Central Data Catalog

Citation Information

Type Journal Article
Title Evaluating the impact of a targeted land distribution program: Evidence from Vietnam
Author(s)
Publication (Day/Month/Year) 2010
URL http://federation.ens.fr/ydepot/semin/texte0910/DWA2010EVA.pdf
Abstract
Between 2003 and 2007, under the auspices of Programs 132 and 134, the government of Vietnam transferred approximately 21,000 Hectares of land to 43,000 minority households in the Central Highlands region. The programs specified relatively sharp eligibility criteria: Households with less than one hectare of land were eligible for a “top-up” to this threshold. The primary purpose of our project was to evaluate the implementation of these programs, and to assess the impact of this “treatment” on the welfare of ethnic minority households. To do so, we draw on a household-level survey that we carried out in the Central Highlands at the end of 2007. Our primary sample is a panel of households that were also surveyed in 2002 as part of the VHLSS. These data provide a useful baseline for our analysis. Altogether, our survey includes a panel of 1128 households, including 837 ethnic minority households. Our key findings are that 1)
Programs 132 and 134 were not implemented as designed. One major constraint appears to be the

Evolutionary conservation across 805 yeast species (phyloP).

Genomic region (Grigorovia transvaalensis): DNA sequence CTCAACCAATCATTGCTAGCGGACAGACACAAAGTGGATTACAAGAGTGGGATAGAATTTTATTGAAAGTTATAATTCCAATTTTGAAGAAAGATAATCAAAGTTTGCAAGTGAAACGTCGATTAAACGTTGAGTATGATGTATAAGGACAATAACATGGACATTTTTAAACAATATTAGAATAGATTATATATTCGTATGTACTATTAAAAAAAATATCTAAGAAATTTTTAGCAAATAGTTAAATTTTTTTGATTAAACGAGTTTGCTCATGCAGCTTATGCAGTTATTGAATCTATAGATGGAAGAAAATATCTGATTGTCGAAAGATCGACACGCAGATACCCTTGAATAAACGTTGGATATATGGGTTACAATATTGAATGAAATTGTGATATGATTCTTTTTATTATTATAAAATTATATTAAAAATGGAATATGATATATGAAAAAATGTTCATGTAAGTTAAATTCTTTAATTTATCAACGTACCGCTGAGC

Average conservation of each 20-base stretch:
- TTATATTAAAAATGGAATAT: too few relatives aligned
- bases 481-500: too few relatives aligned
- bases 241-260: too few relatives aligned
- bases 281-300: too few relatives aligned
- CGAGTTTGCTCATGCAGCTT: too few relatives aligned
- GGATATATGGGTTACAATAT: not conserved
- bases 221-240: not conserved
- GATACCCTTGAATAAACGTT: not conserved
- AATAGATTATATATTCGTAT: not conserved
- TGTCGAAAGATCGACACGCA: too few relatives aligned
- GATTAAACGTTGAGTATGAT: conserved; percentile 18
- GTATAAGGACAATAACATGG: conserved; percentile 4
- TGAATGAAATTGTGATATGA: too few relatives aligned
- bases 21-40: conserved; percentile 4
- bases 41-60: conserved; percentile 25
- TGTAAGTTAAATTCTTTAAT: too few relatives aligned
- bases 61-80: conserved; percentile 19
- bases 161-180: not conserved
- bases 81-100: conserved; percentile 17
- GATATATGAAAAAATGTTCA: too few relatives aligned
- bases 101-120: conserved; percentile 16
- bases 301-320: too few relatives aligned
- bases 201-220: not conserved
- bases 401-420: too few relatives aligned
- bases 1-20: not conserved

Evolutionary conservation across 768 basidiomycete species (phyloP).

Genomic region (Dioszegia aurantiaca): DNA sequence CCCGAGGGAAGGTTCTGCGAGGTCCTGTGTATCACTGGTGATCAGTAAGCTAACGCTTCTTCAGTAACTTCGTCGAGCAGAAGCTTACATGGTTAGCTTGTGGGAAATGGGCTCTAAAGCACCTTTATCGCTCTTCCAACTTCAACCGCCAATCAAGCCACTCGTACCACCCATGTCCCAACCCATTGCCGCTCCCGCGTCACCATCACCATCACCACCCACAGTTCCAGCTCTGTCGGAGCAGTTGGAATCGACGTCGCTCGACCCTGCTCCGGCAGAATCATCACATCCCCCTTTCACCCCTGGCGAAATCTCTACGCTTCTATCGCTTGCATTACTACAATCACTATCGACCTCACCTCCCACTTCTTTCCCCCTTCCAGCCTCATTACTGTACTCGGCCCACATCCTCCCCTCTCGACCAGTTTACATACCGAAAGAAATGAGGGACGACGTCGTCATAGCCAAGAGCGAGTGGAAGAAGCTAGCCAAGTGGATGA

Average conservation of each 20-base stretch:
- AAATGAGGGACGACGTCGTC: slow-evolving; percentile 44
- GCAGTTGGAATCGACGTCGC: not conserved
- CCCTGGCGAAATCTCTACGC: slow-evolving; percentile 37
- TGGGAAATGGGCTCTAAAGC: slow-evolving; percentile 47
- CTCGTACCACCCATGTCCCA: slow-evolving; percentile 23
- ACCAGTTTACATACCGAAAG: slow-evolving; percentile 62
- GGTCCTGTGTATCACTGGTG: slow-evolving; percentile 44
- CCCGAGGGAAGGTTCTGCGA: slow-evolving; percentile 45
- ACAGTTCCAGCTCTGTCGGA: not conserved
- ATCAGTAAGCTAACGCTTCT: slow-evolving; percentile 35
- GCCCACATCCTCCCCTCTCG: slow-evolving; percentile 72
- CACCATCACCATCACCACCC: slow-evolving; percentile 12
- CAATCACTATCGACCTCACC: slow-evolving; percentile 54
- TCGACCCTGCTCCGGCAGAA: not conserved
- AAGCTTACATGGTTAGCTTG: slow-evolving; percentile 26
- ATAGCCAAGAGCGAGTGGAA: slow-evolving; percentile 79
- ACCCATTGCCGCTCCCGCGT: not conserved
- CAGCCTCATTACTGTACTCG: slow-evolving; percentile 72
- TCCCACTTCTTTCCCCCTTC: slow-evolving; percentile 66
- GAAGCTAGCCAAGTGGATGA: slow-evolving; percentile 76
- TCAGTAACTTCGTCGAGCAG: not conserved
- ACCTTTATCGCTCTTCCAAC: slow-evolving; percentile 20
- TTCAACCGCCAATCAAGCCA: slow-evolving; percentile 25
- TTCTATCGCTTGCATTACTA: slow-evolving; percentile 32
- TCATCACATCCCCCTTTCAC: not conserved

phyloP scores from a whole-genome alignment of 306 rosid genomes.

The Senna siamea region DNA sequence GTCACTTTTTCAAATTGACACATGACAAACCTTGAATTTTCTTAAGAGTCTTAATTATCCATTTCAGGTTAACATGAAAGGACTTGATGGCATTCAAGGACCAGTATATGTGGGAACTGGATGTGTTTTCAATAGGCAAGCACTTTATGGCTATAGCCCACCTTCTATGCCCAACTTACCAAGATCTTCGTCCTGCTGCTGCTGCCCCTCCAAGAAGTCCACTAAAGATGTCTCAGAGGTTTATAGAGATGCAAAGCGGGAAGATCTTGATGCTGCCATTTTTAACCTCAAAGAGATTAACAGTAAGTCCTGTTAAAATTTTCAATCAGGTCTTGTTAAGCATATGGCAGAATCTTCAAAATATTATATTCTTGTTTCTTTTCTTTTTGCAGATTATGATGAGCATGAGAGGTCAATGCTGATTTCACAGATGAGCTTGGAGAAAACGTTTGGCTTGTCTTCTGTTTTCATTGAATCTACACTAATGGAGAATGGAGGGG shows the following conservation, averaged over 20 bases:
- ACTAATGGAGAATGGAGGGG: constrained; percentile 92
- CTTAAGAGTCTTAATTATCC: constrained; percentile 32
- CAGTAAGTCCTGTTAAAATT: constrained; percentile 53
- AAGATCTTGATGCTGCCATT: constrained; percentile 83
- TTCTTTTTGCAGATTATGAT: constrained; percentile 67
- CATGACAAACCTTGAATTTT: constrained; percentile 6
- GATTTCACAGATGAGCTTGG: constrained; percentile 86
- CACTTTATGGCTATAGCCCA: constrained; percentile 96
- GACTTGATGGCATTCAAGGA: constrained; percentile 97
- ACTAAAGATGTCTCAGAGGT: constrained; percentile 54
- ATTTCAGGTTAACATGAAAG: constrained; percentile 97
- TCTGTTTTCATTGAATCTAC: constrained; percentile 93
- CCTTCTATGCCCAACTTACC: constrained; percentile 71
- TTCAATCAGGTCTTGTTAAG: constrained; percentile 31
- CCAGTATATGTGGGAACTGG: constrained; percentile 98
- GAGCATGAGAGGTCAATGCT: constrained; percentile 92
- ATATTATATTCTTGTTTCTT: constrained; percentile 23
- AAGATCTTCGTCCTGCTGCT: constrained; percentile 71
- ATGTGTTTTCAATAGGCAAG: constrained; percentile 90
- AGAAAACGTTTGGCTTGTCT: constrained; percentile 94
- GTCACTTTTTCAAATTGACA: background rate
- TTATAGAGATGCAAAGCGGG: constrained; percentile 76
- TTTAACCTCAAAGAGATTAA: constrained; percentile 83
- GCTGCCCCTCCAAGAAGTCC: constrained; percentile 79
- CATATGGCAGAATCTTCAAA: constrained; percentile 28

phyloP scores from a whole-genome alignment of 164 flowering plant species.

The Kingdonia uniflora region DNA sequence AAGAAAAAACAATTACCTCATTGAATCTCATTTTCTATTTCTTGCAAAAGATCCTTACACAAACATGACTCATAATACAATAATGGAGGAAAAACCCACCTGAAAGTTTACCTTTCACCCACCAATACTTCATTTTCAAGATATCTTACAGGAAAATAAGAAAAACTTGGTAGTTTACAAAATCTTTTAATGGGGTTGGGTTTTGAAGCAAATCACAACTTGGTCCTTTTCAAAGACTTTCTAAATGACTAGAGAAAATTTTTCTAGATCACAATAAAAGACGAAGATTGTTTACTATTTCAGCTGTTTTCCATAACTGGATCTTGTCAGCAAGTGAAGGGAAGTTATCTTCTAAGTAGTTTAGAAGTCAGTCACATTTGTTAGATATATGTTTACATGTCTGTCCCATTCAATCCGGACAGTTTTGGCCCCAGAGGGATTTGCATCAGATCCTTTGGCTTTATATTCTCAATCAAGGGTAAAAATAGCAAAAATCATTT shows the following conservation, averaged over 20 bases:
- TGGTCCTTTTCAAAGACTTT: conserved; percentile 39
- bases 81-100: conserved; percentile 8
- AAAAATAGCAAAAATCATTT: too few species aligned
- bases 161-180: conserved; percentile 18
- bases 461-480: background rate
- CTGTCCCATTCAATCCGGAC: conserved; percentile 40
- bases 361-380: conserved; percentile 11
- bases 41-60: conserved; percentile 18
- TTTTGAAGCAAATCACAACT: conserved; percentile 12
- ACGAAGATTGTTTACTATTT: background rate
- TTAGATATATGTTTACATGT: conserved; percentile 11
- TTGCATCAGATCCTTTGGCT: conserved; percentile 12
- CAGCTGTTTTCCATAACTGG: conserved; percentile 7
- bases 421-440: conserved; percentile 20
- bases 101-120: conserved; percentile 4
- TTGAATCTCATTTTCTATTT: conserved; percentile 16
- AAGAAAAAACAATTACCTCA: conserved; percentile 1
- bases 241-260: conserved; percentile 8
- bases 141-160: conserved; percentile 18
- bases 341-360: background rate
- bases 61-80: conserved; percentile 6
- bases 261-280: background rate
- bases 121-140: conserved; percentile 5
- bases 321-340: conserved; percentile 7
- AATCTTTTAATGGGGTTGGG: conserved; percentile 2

availability of land for redistribution. In Kontum province, where land is more plentiful, we estimate relatively high treatment rates. Nowhere, however, do we estimate a link between predicted eligibility and ex post program participation; 2) A corollary of the weak link between eligibility and treatment is that benefits of the land program did not reach the poorest households, but went to middle and upper-income households; 3) In Kontum, we estimate that the land program provided benefits to households in line with what one would predict given the local productivity of land. Outside Kontum, we found no detectable benefits of land redistribution. Perhaps this is because it is too early to estimate the full impact, or alternatively, the program was too small relative to other changes occurring in the Central Highlands during this time period

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